By adjusting the frequency at which the pump is turned on, i.e., the period of each pump-off interval, one may control the temperature at which the areas are maintained. More frequent pump-on periods, i.e., a shorter pump-off time period, increases the average temperature of the water maintained in the conduits and thus maintains the rooms at a higher temperature. Conversely, less frequent pump-on intervals or longer pump-off times permit a greater water temperature drop and maintain the rooms at a cooler temperature. Note that the actual pump-on time will be the same for each cycle, regardless of the frequency at which each pump-on period occurs.
The system may be set to deliver heated fluid only to rooms 20, 21, and 22 or rooms 20 and 21, or room 20 alone, by predetermining fluid delivery times to these room combinations and resetting the timer accordingly.
Additional heating zones similar to the one shown in FIG. 1 may be regulated by the selected segment timer scheme by simply installing additional timers in series or parallel with the zone thermostats. In some systems the timer may regulate the action of zone solenoid valves interconnected in the conduit system in addition to the pump relay.
Cooling means 38 are also connected to conduit 14 at outlet 40 and return inlet 42 to enable cooling in a manner analogous to the previously described heating. Again, the pump-on time is set to deliver cooled water to the rooms to be cooled whereas the time programmed for the pump-off portion of the cycle is that required to allow the cooled water to absorb of heat from the room. Valves 44 and 46 are adjustable to provide for selective interconnection of the heating or cooling means with conduit 14. In this manner, either the heating or cooling mode of the system may be selected.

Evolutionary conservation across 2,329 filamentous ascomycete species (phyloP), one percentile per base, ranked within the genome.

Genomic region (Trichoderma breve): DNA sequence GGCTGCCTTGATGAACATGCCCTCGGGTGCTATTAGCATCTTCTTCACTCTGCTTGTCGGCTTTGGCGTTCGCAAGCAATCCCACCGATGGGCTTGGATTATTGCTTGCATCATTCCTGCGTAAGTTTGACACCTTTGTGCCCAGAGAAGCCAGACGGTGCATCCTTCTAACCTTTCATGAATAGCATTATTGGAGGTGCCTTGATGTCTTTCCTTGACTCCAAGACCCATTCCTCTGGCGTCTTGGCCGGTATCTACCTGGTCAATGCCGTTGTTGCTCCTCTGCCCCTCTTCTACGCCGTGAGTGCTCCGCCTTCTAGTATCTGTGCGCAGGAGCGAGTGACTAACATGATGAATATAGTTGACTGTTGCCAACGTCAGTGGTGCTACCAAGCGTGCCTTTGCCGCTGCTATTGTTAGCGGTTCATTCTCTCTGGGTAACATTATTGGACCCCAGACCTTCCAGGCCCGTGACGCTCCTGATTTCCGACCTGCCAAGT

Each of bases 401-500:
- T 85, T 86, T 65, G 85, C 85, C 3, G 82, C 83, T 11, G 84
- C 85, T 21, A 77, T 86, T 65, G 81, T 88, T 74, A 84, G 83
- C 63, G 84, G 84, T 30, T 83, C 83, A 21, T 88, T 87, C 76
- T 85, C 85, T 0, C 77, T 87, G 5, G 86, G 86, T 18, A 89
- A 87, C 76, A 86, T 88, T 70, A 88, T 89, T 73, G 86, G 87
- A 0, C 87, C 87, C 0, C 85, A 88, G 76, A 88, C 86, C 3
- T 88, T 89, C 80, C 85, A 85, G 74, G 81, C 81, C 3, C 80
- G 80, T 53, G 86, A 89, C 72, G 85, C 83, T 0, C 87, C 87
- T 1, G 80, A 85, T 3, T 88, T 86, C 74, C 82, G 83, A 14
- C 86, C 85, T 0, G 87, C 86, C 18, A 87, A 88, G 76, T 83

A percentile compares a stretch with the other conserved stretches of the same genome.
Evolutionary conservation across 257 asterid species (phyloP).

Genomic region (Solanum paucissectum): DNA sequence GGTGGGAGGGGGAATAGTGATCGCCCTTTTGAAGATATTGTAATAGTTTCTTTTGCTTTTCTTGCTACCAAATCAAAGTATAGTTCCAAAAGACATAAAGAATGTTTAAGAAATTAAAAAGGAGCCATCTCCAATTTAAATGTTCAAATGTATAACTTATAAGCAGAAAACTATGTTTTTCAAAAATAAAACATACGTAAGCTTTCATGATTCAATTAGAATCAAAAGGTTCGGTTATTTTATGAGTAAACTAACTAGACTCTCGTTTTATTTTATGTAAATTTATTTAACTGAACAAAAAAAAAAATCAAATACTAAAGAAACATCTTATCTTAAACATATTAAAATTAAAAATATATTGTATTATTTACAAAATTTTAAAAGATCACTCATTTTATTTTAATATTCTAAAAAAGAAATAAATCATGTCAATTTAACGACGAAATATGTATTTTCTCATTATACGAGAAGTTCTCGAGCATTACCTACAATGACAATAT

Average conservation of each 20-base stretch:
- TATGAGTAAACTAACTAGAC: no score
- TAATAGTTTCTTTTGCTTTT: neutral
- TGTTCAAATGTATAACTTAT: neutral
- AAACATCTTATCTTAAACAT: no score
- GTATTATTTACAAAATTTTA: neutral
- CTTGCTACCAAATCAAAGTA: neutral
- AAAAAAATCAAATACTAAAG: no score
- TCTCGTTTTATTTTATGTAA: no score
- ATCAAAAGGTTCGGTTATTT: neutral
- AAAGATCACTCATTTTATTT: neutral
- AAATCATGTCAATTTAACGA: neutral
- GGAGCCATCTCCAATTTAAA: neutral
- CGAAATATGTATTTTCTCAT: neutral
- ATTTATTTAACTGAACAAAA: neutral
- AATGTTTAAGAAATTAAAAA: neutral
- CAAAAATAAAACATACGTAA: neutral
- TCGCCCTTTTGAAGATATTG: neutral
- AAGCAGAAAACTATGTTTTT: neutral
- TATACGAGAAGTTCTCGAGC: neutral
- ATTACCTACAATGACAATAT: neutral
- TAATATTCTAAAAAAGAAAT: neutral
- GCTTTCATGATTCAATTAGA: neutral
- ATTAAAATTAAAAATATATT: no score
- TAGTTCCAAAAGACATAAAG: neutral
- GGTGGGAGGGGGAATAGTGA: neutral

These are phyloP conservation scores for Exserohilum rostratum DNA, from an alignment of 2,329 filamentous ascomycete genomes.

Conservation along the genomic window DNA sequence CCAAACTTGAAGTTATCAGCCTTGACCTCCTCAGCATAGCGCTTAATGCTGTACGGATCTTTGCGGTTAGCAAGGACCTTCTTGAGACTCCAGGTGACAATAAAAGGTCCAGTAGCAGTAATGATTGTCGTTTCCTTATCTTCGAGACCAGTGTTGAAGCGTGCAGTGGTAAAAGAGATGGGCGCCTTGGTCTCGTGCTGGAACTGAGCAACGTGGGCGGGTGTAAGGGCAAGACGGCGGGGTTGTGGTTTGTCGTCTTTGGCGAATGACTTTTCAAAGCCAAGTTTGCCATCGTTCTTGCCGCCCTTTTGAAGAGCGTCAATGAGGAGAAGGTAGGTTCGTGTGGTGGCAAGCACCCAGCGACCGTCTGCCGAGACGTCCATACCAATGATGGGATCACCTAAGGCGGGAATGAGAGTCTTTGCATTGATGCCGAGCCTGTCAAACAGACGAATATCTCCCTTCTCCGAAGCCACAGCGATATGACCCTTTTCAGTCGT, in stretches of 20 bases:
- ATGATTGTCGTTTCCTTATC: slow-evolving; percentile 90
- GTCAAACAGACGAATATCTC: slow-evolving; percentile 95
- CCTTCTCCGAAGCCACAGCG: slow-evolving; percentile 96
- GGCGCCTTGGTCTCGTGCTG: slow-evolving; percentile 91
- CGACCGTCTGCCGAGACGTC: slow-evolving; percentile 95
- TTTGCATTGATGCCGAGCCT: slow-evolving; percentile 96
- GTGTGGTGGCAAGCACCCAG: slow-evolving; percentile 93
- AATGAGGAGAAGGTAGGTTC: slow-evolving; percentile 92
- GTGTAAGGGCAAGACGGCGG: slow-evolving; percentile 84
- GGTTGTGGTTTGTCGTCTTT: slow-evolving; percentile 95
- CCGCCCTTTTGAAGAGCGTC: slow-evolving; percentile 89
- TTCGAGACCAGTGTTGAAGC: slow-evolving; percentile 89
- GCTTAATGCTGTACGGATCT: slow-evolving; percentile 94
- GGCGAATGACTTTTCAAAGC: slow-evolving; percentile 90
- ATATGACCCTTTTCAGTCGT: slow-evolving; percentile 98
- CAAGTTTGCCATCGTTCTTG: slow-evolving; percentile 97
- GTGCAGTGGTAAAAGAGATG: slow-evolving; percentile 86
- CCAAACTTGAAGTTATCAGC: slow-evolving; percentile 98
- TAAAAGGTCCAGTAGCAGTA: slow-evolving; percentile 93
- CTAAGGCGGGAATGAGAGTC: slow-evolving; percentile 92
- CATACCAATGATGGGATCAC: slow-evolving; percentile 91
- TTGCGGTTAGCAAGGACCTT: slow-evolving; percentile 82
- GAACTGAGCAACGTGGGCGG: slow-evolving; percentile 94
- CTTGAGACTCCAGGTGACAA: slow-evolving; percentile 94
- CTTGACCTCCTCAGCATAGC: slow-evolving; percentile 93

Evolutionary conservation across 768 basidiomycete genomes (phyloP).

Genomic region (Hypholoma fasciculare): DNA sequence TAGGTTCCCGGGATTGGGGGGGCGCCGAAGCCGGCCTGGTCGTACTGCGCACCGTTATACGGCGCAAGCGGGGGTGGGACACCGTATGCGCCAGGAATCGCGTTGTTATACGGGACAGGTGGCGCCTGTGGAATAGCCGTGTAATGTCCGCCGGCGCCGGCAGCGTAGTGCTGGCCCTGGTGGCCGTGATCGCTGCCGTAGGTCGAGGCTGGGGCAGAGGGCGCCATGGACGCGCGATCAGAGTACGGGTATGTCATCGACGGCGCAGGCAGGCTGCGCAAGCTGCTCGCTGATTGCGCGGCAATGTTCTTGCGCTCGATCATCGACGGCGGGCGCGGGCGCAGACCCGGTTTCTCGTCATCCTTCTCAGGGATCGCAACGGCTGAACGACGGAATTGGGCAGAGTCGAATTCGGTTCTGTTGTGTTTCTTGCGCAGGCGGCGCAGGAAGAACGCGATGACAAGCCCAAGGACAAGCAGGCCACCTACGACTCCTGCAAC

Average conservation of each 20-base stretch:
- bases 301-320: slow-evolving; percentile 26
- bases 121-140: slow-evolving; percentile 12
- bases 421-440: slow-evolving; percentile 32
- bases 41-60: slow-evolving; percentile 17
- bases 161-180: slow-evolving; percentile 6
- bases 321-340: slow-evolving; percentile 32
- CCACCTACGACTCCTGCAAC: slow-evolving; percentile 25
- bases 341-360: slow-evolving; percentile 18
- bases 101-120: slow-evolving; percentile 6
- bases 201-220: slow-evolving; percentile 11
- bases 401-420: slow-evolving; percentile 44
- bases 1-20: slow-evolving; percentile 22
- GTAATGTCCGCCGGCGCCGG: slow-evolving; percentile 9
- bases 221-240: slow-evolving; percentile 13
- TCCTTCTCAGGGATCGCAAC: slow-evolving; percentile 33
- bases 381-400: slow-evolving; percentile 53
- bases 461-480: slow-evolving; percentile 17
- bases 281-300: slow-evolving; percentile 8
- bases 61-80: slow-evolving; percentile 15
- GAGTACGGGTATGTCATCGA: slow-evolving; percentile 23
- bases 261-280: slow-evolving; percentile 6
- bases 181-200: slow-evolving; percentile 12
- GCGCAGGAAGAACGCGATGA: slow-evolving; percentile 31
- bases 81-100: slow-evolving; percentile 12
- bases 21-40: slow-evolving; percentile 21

The circuitry of timer 30 operates as shown in FIG. 2. Closing switch 33 connects the circuitry to an A.C. source 52 and closes contacts 93 and 95 placing TRIAC 94 in series with thermostatic switch 48. A regulated power supply 54 comprising bridge 56, capacitor 58, and regulator 60, converts the alternating current signal to a direct current voltage V which is provided to the timer circuitry. As power is provided, capacitor 62 charges and discharges terminal 64 and output terminal 66 of timer 30 to maintain a high state. Transistor 68 is thereby caused to conduct and point 70 is brought to ground potential. Current flows from capacitor 62 through variable resistor 74, diode 76 and resistor 78 to ground point 70. The voltage at the inverting input of amplifier 80 is reduced, causing amplifier 80 to produce a positive output which increases linearly with time. When the output reaches two thirds the supply voltage V at threshold terminal 82, the discharge portion of the cycle commences: discharge terminal 64 and output terminal 66 are brought to a low state. In response to discharge terminal 64 going low, transistor 68 shuts off. Point 70 will be at a potential of V/2 due to the presence of voltage divider 84 comprising resistors 110 and 112. Capacitor 62 is discharged by current flow from point 70 through resistor 78 and variable resistor 74. Switch 88 permits this discharge to occur through resistor 90 when the switch contacts 89, 91 are closed, or through diode 76 when open. When switch 88 is open, only reverse bias leakage current through diode 76 reaches capacitor 62. However, when switch 88 is closed, current flows through resistor 90, thereby reducing the discharge time substantially. For example, with switch 88 open discharge may take twenty minutes, but with switch 88 closed such time may only be six minutes.